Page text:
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Everett Galindo Gonzalez v. Derral G. Adams

May 31, 2011

EVERETT GALINDO GONZALEZ,
PLAINTIFF,
v.
DERRAL G. ADAMS, ET AL.,
DEFENDANTS.



The opinion of the court was delivered by: Sheila K. Oberto United States Magistrate Judge

ORDER DISMISSING CLAIM AGAINST DEFENDANT GRANNIS AND TITLE 15 CLAIM WITH PREJUDICE, AND DISMISSING SECOND AMENDED COMPLAINT, WITH LEAVE TO AMEND, FOR FAILURE TO STATE A CLAIM (Doc. 14) THIRTY-DAY DEADLINE

Screening Order

I. Screening Requirement and Standard

Plaintiff Everett Galindo Gonzalez, a state prisoner proceeding pro se and in forma pauperis, filed this civil rights action pursuant to 42 U.S.C. § 1983 on July 23, 2009. Plaintiff's original complaint was stricken from the record for failure to comply with Federal Rule of Civil Procedure 8(a) and on April 29, 2010, Plaintiff's first amended complaint was screened. Plaintiff was ordered to either amend or notify the Court of his willingness to proceed only on the claims found to be cognizable by the Court. Plaintiff elected to file a second amended complaint on June 29, 2010, and this action was reassigned to the undersigned on March 23, 2011.

The Court is required to screen complaints brought by prisoners seeking relief against a governmental entity or an officer or employee of a governmental entity. 28 U.S.C. § 1915A(a). The Court must dismiss a complaint or portion thereof if the prisoner has raised claims that are legally "frivolous or malicious," that fail to state a claim upon which relief may be granted, or that seek monetary relief from a defendant who is immune from such relief. 28 U.S.C. § 1915A(b)(1), (2).

"Notwithstanding any filing fee, or any portion thereof, that may have been paid, the court shall dismiss the case at any time if the court determines that . . . the action or appeal . . . fails to state a claim upon which relief may be granted." 28 U.S.C. § 1915(e)(2)(B)(ii).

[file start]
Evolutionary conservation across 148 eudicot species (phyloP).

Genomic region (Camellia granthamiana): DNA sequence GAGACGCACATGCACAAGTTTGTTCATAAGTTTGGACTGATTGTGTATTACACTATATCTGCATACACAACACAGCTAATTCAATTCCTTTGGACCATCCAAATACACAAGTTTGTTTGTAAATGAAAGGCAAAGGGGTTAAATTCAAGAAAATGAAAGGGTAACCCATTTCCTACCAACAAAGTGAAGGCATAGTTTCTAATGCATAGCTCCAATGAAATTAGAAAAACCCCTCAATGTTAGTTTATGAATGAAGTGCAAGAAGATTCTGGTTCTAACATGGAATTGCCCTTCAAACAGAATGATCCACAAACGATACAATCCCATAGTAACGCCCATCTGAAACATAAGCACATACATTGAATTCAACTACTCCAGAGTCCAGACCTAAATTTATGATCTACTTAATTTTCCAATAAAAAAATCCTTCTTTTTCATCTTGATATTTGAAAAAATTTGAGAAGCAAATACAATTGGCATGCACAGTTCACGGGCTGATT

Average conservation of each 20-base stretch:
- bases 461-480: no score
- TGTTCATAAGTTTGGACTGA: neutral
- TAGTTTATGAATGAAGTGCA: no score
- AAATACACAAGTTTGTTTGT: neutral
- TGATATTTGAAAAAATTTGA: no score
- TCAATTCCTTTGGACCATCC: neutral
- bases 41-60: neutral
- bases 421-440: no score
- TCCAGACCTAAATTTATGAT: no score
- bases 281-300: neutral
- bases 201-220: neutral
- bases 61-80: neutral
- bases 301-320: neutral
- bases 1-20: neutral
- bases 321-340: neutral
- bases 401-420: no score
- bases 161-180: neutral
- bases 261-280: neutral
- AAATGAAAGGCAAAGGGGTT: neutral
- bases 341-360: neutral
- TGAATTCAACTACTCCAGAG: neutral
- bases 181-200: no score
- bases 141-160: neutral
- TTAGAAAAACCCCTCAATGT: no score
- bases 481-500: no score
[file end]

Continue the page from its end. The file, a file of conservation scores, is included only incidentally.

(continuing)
A complaint must contain "a short and plain statement of the claim showing that the pleader is entitled to relief. . . ." Fed. R. Civ. P. 8(a)(2). Detailed factual allegations are not required, but "[t]hreadbare recitals of the elements of a cause of action, supported by mere conclusory statements, do not suffice," Ashcroft v. Iqbal, ___ U.S. ___, ___, 129 S.Ct. 1937, 1949 (2009) (citing Bell Atlantic Corp. v. Twombly, 550 U.S. 544, 555, 127 S.Ct. 1955 (2007)), and courts "are not required to indulge unwarranted inferences," Doe I v. Wal-Mart Stores, Inc., 572 F.3d 677, 681 (9th Cir. 2009) (internal quotation marks and citation omitted). While factual allegations are accepted as true, legal conclusions are not. Iqbal, 129 S.Ct. at 1949.

To state a claim, Plaintiff must demonstrate that each defendantpersonally participated in the deprivation of his rights. Iqbal, 129 S.Ct. at 1949; Jones v. Williams, 297 F.3d 930, 934 (9th Cir. 2002). This requires the presentation of factual allegations sufficient to state a plausible claim for relief. Iqbal, 129 S.Ct. at 1949-50; Moss v. U.S. Secret Service, 572 F.3d 962, 969 (9th Cir. 2009). The mere possibility of misconduct falls short of meeting this plausibility standard. Iqbal, 129 S.Ct. at 1949-50; Moss, 572 F.3d at 969.

II. Summary of Plaintiff's Second Amended Complaint

A. Allegations

Plaintiff was validated as a prison gang member in 2000 at High Desert State Prison in Susanville. Plaintiff was assessed an indeterminate Security Housing Unit (SHU) term and transferred to California State Prison-Corcoran in 2001 to serve that term. In 2004, Plaintiff was re-validated, but the paperwork that was submitted to approve another indeterminate SHU term was rejected because one of the source items used to re-validate Plaintiff had been expunged from his central file. Plaintiff was placed in administrative segregation (ad-seg) until he was re-validated in 2006 and assessed another indeterminate SHU term based on that re-validation.

Plaintiff challenges his re-validation on the ground that he was not provided with the opportunity to be heard. Plaintiff also challenges a subsequent proceeding relating to "inactive status" as conducted without some evidence to support gang activity. As explained in greater detail below, the precise nature of that claim is unclear.

B. Due Process ...


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